Zenz used Zumrat Dawut, a Uygur woman from Xinjiang who now lives overseas, as an example. Zumrat claims she was “forced” to have “surgical sterilization,” and “IUDs were mandatory for all women who have had two children” in Xinjiang.The Global Times reporter visited Abduhelil Dawut, one of Zumrat’s elder brothers, in Urumqi in November 2019. The brother said that when Zumrat delivered the third child, “she was found to have fibroid and later had surgery.” The brother said Zumrat continued “peddling lies online.”
The AP report also claimed to have interviewed “seven former detainees” who told vivid stories of how they saw other “detainees” or themselves forced to have birth control pills or injected with fluids. It also claimed to obtain Xinjiang hospital slides, and implied the hormonal medication Depo-Provera was used as a family planning measure.
The Global Times consulted with several doctors specializing in gynecology and obstetrics, who said that Depo-Provera is sometimes used to treat irregular menstruation and polycystic ovarian syndrome. It was not usually used as birth control medicine since one shot works for up to 12 to 14 weeks.So-called victim Gulbahar Jelilova also appeared in the AP report, who claimed to see women being “forced to abort their children” in the vocational training centers.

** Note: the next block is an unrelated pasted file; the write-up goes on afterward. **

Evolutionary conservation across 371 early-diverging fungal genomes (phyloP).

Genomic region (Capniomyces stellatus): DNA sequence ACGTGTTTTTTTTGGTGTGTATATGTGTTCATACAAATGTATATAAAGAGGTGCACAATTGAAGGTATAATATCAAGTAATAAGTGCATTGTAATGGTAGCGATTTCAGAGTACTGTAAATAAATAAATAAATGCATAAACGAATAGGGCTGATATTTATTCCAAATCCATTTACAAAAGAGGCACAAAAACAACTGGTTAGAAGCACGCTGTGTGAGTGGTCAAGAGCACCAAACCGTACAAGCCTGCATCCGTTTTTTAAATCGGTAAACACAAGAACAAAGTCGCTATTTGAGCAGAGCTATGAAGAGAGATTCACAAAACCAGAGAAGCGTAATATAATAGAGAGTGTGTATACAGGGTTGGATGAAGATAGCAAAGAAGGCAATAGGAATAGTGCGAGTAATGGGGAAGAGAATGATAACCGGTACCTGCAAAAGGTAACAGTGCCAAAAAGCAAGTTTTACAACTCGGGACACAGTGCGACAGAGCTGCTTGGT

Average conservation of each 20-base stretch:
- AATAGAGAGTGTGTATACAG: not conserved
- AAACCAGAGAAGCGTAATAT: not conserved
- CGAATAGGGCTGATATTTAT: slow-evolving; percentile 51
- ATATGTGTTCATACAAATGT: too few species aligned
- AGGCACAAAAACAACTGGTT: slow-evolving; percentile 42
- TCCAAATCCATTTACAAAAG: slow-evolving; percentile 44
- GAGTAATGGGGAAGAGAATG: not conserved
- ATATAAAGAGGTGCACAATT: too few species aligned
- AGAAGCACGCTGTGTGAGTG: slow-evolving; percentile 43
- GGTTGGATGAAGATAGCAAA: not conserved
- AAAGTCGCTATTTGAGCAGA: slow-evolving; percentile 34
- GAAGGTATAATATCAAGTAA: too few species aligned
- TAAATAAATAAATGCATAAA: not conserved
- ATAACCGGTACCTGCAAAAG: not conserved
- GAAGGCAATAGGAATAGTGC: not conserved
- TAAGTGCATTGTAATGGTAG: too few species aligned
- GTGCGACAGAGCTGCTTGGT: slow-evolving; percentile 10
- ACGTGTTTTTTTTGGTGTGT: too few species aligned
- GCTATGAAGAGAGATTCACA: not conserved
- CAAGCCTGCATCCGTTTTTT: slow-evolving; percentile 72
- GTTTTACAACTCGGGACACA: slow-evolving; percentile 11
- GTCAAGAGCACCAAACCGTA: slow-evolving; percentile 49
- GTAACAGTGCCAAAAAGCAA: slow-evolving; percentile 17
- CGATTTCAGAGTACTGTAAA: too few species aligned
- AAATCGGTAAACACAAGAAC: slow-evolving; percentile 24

However, the Global Times learned from relevant departments and various sources that Gulbahar is a Kazakh national and was detained by police for allegedly financing terrorist activities. She had never been to any vocational and education training center during her stay in Xinjiang.
The Global Times also found that Gulbahar’s name appeared in a story of VICE magazine’s French language edition on June 19. And this time, the woman claimed she heard about organ harvesting of people in the training centers.It seems that when some Western media or researcher come up with new ideas to accuse China’s policies in Xinjiang, they talk to the same people, like Gulbahar, and will always get a satisfying answer for different topics, experts and observers said.
“Lies about Xinjiang are like scattered puzzles, and when you put them together, you will find how ridiculous and absurd the picture some anti-China forces are making. It’s also like using a similar batch of samples to do different experiments, but always get the same results,” Zhu Ying, deputy director of the National Human Rights Education and Training Base of Southwest University of Political Science and Law, told the Global Times.
There is nothing about science or professionalism in Zenz’s “research” or AP’s report. However, Western media and politicians still buy them, as these disguised political practices could help them hype Xinjiang topics and put dirty water and pressure on China, especially when the 44th session of the Human Rights Council is ongoing.–The Global Times